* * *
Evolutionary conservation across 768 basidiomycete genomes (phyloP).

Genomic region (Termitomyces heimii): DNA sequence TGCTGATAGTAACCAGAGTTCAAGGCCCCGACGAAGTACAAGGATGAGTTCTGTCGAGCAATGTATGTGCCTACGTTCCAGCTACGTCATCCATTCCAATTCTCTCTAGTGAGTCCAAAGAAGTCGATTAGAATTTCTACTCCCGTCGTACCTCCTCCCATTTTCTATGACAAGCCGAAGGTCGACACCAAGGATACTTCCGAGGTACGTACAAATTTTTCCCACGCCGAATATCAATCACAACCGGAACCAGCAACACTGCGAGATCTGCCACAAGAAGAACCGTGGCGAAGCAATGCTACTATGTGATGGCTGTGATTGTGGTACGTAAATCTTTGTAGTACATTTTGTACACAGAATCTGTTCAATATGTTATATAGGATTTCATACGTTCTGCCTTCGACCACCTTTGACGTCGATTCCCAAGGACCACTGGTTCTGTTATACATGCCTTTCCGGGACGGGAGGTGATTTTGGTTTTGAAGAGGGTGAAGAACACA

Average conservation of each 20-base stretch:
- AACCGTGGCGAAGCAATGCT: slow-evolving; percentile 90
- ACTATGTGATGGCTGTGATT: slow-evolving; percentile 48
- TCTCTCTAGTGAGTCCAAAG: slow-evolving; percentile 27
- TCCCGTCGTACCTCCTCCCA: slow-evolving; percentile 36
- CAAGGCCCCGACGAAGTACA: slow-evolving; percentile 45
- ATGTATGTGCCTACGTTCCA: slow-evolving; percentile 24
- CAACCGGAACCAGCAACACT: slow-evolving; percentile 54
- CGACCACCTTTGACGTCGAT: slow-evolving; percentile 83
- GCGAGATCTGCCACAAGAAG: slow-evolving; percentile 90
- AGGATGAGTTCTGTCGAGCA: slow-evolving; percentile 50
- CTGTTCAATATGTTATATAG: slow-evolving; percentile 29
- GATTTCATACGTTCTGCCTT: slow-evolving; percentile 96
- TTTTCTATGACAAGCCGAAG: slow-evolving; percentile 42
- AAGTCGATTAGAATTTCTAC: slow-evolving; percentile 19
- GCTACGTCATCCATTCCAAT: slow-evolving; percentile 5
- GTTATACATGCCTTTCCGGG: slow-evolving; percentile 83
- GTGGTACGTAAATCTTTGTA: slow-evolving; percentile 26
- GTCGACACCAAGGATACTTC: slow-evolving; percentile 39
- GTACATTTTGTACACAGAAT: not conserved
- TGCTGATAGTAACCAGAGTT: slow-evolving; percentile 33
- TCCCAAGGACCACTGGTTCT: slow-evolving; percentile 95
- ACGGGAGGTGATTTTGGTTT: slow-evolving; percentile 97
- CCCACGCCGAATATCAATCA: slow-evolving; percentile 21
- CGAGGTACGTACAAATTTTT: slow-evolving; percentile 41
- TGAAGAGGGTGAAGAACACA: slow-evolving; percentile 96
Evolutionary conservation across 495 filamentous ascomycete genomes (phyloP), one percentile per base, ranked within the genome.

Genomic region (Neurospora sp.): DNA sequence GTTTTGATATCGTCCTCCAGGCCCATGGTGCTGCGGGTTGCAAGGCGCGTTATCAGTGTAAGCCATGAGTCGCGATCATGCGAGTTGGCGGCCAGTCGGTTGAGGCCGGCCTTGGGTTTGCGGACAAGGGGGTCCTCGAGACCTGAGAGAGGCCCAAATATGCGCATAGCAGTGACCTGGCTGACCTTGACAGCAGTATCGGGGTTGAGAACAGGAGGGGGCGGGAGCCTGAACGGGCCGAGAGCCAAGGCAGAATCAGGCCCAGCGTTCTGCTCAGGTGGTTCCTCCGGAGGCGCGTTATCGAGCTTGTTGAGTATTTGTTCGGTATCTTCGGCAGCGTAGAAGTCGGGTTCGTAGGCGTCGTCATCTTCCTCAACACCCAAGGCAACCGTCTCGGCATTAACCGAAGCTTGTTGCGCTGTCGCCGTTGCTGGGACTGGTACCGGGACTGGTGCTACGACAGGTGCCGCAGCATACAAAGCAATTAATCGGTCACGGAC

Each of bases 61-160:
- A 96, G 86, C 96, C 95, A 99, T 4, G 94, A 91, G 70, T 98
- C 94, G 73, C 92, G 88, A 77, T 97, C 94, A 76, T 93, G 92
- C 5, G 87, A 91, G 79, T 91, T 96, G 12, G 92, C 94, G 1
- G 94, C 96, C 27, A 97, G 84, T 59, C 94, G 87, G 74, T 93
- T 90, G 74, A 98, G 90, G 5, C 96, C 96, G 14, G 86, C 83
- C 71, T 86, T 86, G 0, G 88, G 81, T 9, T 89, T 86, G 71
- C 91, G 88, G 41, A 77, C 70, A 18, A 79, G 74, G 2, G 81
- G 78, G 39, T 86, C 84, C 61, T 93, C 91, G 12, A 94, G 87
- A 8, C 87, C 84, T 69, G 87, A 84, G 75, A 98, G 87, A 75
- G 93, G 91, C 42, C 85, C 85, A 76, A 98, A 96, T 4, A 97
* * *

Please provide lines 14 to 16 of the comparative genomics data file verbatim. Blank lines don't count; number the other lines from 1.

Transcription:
- CTGTTCAATATGTTATATAG: slow-evolving; percentile 29
- GATTTCATACGTTCTGCCTT: slow-evolving; percentile 96
- TTTTCTATGACAAGCCGAAG: slow-evolving; percentile 42